The Baltimore Sun's Jeff Zrebiec is unimpressed with the remaining leaders of the 2017 free-agent class (Green Bay Packers' Nick Perry and New England Patriots' Jabaal Sheard), which could mean the Ravens will have to turn elsewhere to address the position if they are still looking for eventual potential replacements for Terrell Suggs and/or Elvis Dumervil.
"In other words, if the Ravens are going to fill their edge-rushing void, they'll likely have to do it in April's draft," Zrebiec wrote. "And there is some good news along that front: the draft is loaded with promising edge rushers.
"...[I]f they don't take a cornerback or opt to add a skill position player on offense [in the first round], the Ravens should have an opportunity to select from a host of pass rushers. That group could include Tennessee's Derek Barnett, Alabama's Tim Williams, UCLA's Takkarist McKinley and Michigan's Taco Charlton. Other intriguing names are Missouri's Charles Harris, Florida's Jarrad Davis, Auburn's Carl Lawson, Alabama's Ryan Anderson and Wisconsin's T.J. Watt, the younger brother of Houston Texans' star, J.J. Watt."
Chiefs Working To Make Eric Berry Highest-Paid Safety
The Kansas City Chiefs may not have to use the franchise tag on top safety Eric Berry to buy time for a long-term deal.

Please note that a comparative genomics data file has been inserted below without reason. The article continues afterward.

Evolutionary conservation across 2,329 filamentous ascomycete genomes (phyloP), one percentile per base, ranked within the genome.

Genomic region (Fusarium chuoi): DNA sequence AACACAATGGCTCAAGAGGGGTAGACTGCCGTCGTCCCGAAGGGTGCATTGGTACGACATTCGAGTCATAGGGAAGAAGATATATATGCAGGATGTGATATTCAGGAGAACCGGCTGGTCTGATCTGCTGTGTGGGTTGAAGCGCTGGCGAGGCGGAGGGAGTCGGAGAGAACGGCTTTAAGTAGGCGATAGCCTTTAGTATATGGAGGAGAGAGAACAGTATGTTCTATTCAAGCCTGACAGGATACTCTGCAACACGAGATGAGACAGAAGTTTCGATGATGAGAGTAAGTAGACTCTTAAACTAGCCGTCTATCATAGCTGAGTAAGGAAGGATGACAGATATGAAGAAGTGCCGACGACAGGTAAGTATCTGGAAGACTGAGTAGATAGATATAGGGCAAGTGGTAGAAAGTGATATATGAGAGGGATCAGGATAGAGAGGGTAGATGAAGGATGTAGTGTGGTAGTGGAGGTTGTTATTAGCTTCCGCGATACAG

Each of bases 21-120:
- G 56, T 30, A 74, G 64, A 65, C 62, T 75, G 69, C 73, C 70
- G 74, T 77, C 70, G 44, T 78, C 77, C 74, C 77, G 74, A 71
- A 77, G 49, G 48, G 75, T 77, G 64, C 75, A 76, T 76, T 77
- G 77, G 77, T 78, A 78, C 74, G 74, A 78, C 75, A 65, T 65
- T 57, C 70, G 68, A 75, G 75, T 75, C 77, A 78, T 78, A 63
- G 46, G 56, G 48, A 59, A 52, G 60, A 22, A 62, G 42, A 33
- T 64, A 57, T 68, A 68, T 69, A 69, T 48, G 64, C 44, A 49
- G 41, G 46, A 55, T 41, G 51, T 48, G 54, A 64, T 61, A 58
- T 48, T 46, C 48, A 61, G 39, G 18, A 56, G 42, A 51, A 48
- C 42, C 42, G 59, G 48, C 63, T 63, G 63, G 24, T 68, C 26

The two sides are negotiating a contract that will make Berry the NFL's highest-paid safety, according to NFL Network's Ian Rapoport. There's optimism the deal could be finalized before Wednesday's tag deadline.
The Ravens will pay attention to how high Berry sets the safety market, especially if they plan to dip into it. Baltimore has reported interest in Arizona pending free-agent safety Tony Jefferson.
Marc Trestman Reportedly Heading Back To CFL
Moving on from free-agent news …
Former Ravens Offensive Coordinator Marc Trestman may have found a new job, but it won't be in the United States. According to reports, Trestman will be named the new head coach of the Toronto Argonauts in the Canadian Football League.
The CFL is where Trestman found success as a head coach, and it led to him becoming the leader of the Chicago Bears in 2013. As the head coach of the Montreal Alouettes for five seasons (2008-12), he won four division titles and back-to-back Grey Cup championships.
His new role with the Argonauts will mark Trestman's first coaching job since being replaced by Marty Mornhinweg as Baltimore's offensive coordinator in October.
Ravens Have Fewest Picks In Seven Years
As Baltimore gets its board ready for the 2017 NFL Draft, it will only have seven chances to find players that can help the team.
Those seven selections are the fewest number of picks since 2010, ESPN's Jamison Hensley pointed out.
The Ravens gained a third-round compensatory pick Friday, but won't have their seventh-round selection because it was traded to the Los Angeles Rams for wide receiver Chris Givens (it was originally reported as a 2018 draft pick).
"The last time the Ravens had this few amount of picks was seven years ago," wrote Hensley. "That class included contributors such as tight end Dennis Pitta and defensive lineman Arthur Jones as well as busts such as linebacker Sergio Kindle and nose tackle Terrence Cody. Baltimore has had at least nine picks in its previous four drafts, including 11 last season."
Here are Baltimore's seven picks:
First round: No. 16 overall
Second round: No. 48 overall
Third round: Nos. 80 and 99 overall (compensatory)
Fourth round: No. 123 overall
Fifth round: No. 160 overall
Sixth round: No. 200 overall